Horseshoe Crab Discovery Walk

Saturday, May 25th at 6:30pm



Join NYC H2O and Professor Lisa Jeane Moore to see the horseshoe crabs as they come ashore for their mating ritual as they have done for the last 450 million years. Horseshoe crabs are trilobites, some of the planets’ oldest living creatures. They play a critical role in coastal ecology as scavengers whose eggs provide food for migrating birds. In the Northeast, horseshoe crabs numbers are declining due to loss of habitat as well as the over-harvesting of horseshoe crabs for biotech purposes and commercial bait.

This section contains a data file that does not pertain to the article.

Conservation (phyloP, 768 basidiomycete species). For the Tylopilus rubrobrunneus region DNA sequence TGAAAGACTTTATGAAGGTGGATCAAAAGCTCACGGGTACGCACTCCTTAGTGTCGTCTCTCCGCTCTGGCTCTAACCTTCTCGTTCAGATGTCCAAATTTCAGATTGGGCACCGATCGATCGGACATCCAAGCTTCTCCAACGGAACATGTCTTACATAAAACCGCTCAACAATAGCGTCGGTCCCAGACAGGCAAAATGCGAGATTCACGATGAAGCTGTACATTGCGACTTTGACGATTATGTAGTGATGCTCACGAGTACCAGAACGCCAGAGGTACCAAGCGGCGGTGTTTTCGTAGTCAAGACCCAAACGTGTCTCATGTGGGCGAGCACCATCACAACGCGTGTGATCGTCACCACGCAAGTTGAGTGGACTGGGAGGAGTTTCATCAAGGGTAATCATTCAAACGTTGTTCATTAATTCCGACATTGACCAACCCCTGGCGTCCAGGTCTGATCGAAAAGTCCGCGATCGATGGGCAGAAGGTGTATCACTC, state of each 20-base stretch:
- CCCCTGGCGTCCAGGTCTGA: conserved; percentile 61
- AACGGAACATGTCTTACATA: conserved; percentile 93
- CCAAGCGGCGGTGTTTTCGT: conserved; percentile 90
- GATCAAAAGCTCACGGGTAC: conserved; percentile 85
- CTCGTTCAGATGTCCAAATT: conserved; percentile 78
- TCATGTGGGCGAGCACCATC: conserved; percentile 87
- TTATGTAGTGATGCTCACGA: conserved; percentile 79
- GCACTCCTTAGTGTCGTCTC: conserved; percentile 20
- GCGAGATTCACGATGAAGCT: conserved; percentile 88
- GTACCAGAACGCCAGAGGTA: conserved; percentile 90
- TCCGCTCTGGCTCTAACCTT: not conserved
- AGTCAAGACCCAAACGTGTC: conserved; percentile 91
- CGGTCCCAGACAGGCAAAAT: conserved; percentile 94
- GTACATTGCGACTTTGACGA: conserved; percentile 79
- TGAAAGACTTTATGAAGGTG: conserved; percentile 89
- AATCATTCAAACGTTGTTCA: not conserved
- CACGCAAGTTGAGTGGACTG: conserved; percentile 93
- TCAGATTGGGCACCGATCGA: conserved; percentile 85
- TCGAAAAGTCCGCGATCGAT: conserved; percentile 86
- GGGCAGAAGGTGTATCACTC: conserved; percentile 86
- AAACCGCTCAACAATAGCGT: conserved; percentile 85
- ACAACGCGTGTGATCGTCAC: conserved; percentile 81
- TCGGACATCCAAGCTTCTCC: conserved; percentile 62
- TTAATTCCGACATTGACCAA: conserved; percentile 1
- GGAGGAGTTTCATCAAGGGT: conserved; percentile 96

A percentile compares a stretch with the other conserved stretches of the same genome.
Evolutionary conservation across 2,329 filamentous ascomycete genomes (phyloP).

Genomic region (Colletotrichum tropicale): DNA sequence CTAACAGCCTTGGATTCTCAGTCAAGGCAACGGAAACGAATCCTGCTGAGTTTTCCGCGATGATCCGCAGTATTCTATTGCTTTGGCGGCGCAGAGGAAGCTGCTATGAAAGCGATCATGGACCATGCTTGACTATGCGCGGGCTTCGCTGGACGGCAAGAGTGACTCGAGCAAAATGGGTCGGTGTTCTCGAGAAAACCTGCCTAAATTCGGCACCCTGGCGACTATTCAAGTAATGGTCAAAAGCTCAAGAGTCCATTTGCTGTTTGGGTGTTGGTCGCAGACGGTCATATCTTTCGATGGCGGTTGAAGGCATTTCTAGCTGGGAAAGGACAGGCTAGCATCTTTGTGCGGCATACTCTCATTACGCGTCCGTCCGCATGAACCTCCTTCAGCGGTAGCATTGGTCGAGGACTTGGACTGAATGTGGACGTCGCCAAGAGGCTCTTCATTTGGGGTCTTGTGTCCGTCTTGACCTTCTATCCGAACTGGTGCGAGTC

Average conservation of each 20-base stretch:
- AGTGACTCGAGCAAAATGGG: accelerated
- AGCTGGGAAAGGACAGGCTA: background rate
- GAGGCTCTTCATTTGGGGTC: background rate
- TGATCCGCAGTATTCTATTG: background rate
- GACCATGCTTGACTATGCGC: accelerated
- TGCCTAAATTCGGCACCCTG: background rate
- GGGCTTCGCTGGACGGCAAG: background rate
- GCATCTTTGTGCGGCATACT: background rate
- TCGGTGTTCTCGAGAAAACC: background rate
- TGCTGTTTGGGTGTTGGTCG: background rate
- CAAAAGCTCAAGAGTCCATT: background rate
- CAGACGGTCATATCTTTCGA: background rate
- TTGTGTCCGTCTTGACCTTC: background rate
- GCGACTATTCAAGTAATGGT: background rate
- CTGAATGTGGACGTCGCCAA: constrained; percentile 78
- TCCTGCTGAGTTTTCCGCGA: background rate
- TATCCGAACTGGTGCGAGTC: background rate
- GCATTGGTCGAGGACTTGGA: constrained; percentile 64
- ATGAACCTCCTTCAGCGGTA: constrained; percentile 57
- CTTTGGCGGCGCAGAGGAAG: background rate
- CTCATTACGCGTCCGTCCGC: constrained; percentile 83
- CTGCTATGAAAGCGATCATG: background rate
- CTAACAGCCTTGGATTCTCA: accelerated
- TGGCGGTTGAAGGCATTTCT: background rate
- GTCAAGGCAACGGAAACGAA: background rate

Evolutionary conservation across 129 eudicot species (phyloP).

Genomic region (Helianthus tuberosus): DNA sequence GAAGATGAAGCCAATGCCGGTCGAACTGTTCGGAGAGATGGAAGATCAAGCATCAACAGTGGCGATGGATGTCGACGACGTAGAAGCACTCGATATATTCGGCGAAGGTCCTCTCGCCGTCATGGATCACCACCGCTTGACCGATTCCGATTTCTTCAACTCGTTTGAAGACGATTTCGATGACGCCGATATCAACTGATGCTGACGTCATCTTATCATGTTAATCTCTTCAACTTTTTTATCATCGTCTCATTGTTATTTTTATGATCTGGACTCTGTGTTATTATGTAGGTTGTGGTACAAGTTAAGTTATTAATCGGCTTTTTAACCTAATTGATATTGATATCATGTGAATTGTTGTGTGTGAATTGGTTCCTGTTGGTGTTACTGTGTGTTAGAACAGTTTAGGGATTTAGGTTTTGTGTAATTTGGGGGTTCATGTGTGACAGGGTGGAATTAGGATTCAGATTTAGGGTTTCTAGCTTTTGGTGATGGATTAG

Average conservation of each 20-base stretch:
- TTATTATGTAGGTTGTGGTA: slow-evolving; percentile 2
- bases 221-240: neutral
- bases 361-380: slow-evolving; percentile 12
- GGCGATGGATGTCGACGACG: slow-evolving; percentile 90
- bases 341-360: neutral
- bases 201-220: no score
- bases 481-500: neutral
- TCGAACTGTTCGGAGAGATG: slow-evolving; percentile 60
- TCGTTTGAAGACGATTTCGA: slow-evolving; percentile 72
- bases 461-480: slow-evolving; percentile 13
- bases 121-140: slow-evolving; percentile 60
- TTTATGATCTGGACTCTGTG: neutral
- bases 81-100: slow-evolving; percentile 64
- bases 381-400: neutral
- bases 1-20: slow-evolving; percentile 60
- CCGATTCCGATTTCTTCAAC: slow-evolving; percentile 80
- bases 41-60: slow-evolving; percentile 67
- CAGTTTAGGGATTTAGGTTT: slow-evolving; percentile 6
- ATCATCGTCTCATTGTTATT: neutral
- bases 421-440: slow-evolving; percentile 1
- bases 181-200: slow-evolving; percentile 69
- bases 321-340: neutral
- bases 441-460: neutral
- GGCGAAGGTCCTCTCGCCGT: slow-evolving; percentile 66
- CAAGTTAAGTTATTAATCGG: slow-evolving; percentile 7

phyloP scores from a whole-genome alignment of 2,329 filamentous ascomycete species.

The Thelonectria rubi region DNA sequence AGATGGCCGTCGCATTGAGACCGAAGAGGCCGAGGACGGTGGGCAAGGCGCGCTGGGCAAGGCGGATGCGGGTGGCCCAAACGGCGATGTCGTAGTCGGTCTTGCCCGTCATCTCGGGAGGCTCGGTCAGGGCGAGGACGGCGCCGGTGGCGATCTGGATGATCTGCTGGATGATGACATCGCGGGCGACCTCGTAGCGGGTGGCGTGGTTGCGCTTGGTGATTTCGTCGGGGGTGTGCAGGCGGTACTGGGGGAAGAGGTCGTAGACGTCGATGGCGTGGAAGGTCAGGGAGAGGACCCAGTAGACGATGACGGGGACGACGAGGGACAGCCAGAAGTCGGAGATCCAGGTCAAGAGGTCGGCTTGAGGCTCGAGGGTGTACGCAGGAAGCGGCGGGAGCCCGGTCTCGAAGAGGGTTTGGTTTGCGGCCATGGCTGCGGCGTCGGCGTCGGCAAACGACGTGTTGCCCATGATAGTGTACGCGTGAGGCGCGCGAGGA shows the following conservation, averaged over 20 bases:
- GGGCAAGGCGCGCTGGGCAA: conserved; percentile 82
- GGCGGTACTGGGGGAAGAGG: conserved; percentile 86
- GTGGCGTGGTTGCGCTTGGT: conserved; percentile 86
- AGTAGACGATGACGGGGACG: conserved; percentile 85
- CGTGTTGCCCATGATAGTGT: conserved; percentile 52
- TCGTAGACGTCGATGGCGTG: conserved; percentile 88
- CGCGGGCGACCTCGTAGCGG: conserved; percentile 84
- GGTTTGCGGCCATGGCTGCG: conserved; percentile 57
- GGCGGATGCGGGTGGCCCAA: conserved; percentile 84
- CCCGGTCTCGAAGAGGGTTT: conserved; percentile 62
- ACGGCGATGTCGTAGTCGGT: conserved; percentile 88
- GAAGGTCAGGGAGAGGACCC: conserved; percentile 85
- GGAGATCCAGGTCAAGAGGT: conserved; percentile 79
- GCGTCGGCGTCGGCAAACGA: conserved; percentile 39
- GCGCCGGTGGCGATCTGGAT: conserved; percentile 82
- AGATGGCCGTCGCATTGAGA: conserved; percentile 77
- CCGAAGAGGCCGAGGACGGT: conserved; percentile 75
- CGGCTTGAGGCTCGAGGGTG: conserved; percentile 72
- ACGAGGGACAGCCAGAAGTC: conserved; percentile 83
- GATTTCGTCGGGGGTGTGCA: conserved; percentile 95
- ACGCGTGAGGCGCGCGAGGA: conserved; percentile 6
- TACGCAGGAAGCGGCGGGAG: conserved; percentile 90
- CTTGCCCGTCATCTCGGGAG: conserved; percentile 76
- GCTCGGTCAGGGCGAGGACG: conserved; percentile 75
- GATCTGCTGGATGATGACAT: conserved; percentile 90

Dr. Lisa Jean Moore is the author of Catch and Release and a Professor of Sociology and Gender Studies at SUNY Purchase. She explores the interspecies relationships between humans and horseshoe crabs – our multiple sites of entanglement and enmeshment. Humans have literally harvested the life out of horseshoe crabs for multiple purposes; we interpret them for understanding geologic time, we bleed them for biomedical applications, we eat them as delicacies, we rescue them for conservation, we capture them as bait, and we categorize them as endangered after having once collected them for agricultural fertilizer. On the other hand, the crabs make humans matter by revealing our species vulnerability to endotoxins, offering career opportunities, profiting off of crab bodies, and fertilizing the soil of agricultural harvest for human food.